6 Comments

Summary:

Google launched a redesign of Google Images that includes “infinite scroll” and image-based advertising today. Though Google Images currently contains more than 10 billion images and sees more than 1 billion page views every day, it had been largely untouched since launching in 2001.

At a press conference today at its San Francisco office, Google launched a redesign of Google Images that includes “infinite scroll” (aka many, many more results per page) and image-based advertising. Though Google Images currently contains more than 10 billion images and sees more than 1 billion page views every day, it had been largely untouched since 2001, when it launched with 250 million images, a number thought to be comprehensive at that time.

The new quick-to-load Google Images shows up to 1,000 results on a single page, with larger thumbnails and without text metadata taking up space until you hover over a specific image. When you click through, images display in a lightbox instead of a frame over the page. The new version is rolling out on recent versions of Chrome, Safari, Firefox and IE now and will be available to all desktop users by the end of the week (it is not ready for other devices yet).

Google is also giving advertisers the ability to place ads that include images onto Image Search results pages (there were already text ads in Image Search, but figuring out how to monetize the product has been a question for years).

Why did these updates take so long? Google’s explanations were a little thin. The lightbox feature, for example, “honestly took only a week to implement,” said product manager Nate Smith. But, “It took us years to figure out what the right way to do this was.” Google also found it a challenge to avoid giving users a sort of vertigo when they viewed “infinite scroll,” a feature that pre-loads results on a single page without requiring a user to click through to another page. The company settled upon “packing” images together by understanding their aspect ratio to create “a cohesive page while you scroll,” said Marissa Mayer, VP of search products and user experience. Infinite scroll was first implemented for Google Reader, and could someday potentially roll out to Google’s main search, Mayer said.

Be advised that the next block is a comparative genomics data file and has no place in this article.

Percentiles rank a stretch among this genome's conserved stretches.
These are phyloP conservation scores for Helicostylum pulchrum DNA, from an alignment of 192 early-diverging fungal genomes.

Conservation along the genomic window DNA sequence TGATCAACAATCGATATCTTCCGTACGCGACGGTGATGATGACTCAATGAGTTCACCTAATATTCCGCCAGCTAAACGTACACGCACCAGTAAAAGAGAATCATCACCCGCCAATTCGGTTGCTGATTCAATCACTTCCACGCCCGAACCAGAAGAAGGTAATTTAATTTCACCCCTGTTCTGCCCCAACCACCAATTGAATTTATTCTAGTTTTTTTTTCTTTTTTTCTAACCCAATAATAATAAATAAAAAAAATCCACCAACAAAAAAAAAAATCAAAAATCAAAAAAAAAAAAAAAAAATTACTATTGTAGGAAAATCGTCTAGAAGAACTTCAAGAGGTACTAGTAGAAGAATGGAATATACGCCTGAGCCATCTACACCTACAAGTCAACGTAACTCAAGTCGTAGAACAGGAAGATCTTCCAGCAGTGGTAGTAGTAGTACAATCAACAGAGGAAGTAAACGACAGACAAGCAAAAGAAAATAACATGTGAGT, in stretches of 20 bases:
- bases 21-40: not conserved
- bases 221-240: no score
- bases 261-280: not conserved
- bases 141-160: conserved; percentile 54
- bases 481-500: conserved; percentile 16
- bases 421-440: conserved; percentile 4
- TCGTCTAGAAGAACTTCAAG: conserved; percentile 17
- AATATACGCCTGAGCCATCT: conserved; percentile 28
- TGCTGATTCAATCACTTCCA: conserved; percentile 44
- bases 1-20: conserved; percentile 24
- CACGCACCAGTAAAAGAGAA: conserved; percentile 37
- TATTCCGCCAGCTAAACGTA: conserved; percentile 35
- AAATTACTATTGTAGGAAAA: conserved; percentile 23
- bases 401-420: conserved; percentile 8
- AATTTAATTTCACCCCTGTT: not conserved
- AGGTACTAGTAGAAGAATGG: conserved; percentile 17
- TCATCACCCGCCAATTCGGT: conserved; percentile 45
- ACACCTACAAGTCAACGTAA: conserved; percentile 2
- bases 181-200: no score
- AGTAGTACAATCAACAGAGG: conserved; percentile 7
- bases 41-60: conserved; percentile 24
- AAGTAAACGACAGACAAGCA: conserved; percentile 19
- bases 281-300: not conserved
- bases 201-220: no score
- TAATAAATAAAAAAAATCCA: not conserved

Despite increasing pressure to make search more real-time, the new Google image search does not include a way to sort for the most recent images, though Mayer said Google makes an effort to crawl news sites to get their pictures in a timely fashion.

  1. So, this update makes Google Image Search results look more like Bing?

    Google didn’t change the results page because there wasn’t any reason to until they realized Bing isn’t going away.

    Share
  2. I like this new format. It allows me to browse more pictures faster. If I like a picture than I can hover over it to find out if it will fit my needs…or do a similar image search to find more like it.

    Either way, once you get used to it, it definitely is quicker! It may be like it’s copying Bing, but a good idea is a good idea…so there.

    Share
    1. I agree. It just seems very odd that the author of the article didn’t mention Bing at all.

      Share
  3. Finally infinite scroll, well this will eat more bandwith.
    Google images search is more accurate due to google image labeler game ;-)

    http://michkhoo.blogspot.com/2009/08/human-labor-games-comprison-gwap-google.html

    Share
  4. The infinite scroll mode that Bing offered is exactly why I had been using it as the default. You know how the saying goes: “If it ain’t broke or there ain’t no competition, don’t fix it”.

    Share
  5. Am I the only person that find data like website URL and dimensions of the photo as important as the picture itself and thus having to wait on the crappy hover for a second to see those details find that this less useful?

    Share

Comments have been disabled for this post